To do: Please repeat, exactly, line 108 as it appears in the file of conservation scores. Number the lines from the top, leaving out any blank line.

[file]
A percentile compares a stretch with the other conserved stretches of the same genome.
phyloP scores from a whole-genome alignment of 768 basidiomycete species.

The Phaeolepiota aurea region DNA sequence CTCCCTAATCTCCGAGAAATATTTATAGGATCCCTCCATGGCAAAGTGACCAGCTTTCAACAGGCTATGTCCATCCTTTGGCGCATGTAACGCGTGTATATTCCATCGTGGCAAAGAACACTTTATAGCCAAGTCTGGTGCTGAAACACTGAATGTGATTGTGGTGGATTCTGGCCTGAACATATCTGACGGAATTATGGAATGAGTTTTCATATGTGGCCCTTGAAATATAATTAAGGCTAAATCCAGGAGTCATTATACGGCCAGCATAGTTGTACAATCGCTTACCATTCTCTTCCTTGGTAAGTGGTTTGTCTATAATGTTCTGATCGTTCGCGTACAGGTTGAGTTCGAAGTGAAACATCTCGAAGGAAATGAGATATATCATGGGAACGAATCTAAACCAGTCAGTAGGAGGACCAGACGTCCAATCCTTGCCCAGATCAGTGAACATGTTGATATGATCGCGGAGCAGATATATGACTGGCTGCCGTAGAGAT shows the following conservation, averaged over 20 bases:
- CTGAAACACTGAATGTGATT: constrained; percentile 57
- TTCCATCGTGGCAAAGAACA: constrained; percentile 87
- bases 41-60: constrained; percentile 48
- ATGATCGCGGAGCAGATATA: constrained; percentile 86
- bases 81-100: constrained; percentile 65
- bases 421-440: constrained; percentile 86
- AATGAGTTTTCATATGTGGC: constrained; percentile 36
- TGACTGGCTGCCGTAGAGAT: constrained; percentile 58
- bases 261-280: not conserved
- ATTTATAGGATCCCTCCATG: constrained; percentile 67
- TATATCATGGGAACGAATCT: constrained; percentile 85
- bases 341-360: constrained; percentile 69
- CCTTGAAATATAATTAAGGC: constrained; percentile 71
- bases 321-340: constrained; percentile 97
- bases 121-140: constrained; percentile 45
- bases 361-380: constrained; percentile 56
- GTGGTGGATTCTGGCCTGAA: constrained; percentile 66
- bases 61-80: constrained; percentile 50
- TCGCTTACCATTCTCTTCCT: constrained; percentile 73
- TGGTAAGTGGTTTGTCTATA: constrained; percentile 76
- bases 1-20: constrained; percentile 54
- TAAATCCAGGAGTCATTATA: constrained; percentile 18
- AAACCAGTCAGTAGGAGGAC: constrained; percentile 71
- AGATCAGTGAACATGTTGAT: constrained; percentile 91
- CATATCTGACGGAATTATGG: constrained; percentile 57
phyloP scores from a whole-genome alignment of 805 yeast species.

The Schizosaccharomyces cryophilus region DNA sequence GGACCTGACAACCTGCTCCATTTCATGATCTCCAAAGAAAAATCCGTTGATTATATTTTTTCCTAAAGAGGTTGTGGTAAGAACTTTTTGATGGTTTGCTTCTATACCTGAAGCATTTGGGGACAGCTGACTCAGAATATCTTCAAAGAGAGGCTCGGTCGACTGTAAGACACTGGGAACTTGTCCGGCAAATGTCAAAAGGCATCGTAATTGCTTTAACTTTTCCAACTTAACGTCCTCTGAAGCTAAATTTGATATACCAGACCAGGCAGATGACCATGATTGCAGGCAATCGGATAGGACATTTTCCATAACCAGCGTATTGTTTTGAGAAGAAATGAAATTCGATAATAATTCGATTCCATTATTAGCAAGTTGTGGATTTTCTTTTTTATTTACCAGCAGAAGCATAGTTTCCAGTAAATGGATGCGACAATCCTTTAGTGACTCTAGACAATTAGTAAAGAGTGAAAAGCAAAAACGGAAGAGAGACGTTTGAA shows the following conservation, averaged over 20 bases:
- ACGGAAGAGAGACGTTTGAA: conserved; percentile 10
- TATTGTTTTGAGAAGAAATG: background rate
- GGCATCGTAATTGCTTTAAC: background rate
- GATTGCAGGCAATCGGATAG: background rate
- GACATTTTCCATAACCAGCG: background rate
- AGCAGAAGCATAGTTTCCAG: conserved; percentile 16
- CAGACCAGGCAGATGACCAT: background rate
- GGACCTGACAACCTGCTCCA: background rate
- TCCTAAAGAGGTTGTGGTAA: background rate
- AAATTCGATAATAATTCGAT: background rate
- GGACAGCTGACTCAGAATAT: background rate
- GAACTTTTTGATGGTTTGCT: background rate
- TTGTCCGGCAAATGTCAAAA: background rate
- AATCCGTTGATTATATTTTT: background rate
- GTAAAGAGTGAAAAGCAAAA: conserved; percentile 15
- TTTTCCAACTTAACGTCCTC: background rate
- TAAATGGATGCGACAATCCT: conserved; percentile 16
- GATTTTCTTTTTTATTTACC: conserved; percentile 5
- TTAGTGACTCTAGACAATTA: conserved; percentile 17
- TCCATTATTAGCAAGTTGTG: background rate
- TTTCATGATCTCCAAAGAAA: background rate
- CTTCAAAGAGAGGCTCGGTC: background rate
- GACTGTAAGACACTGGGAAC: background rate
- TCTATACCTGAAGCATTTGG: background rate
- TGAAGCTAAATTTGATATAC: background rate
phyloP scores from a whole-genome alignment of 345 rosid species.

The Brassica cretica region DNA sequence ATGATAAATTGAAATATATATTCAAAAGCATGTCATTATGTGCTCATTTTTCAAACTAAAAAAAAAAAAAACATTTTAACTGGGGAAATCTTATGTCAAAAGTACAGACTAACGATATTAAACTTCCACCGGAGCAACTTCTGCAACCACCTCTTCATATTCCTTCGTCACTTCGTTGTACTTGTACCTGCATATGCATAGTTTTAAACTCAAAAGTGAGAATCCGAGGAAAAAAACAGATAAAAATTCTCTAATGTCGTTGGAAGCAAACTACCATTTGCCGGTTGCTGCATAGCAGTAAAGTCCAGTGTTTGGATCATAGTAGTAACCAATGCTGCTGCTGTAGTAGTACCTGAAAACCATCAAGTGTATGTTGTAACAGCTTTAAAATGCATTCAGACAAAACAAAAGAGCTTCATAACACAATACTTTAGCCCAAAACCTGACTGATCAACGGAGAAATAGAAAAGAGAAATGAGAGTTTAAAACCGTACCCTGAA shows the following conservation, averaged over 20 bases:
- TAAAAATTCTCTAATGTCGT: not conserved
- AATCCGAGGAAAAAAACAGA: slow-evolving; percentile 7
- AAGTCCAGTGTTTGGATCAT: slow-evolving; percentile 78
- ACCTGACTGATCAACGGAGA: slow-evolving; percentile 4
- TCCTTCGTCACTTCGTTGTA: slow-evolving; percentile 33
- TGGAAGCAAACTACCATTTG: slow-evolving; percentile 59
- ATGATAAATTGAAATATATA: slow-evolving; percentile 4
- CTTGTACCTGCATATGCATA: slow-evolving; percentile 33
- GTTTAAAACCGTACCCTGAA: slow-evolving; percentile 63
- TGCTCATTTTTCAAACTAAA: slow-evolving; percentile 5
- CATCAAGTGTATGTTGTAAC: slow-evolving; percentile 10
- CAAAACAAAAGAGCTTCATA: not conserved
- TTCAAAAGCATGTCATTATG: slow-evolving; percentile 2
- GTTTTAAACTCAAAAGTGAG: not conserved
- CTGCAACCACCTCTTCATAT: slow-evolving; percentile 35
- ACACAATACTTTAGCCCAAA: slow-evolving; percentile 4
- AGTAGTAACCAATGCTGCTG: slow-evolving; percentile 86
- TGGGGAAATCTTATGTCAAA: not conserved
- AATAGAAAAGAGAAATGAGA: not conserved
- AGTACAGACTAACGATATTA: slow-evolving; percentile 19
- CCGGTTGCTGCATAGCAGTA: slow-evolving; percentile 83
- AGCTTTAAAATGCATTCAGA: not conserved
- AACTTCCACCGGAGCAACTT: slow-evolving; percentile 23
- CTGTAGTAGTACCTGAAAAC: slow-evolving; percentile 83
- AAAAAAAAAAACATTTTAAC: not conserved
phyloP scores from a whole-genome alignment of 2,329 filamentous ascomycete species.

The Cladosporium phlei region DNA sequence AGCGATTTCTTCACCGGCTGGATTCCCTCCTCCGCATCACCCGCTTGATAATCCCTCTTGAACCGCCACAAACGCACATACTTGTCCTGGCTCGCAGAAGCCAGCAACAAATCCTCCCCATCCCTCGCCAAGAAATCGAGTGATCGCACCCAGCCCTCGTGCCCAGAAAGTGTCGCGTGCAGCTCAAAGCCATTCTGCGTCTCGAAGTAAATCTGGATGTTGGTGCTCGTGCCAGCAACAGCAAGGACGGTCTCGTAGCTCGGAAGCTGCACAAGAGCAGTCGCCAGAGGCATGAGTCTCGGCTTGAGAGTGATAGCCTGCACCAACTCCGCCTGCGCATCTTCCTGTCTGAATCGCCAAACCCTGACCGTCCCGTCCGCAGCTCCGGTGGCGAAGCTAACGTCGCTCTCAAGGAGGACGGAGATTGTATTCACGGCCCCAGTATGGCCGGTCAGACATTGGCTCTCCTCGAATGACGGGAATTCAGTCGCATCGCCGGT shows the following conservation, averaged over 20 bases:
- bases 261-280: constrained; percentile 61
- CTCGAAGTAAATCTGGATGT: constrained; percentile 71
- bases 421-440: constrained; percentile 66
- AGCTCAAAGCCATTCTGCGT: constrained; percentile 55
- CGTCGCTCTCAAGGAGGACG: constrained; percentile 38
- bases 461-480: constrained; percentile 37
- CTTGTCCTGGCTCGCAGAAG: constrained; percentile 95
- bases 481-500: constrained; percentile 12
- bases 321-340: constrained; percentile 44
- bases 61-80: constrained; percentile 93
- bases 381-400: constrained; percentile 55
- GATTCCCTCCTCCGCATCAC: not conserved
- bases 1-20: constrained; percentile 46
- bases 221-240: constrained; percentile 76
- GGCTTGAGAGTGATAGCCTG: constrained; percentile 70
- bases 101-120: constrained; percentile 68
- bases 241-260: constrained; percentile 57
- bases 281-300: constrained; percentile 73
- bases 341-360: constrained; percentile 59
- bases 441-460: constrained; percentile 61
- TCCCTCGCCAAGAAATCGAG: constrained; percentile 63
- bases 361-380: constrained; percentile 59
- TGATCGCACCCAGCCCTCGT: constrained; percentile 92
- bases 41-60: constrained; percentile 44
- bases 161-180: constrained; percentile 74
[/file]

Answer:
- bases 41-60: constrained; percentile 44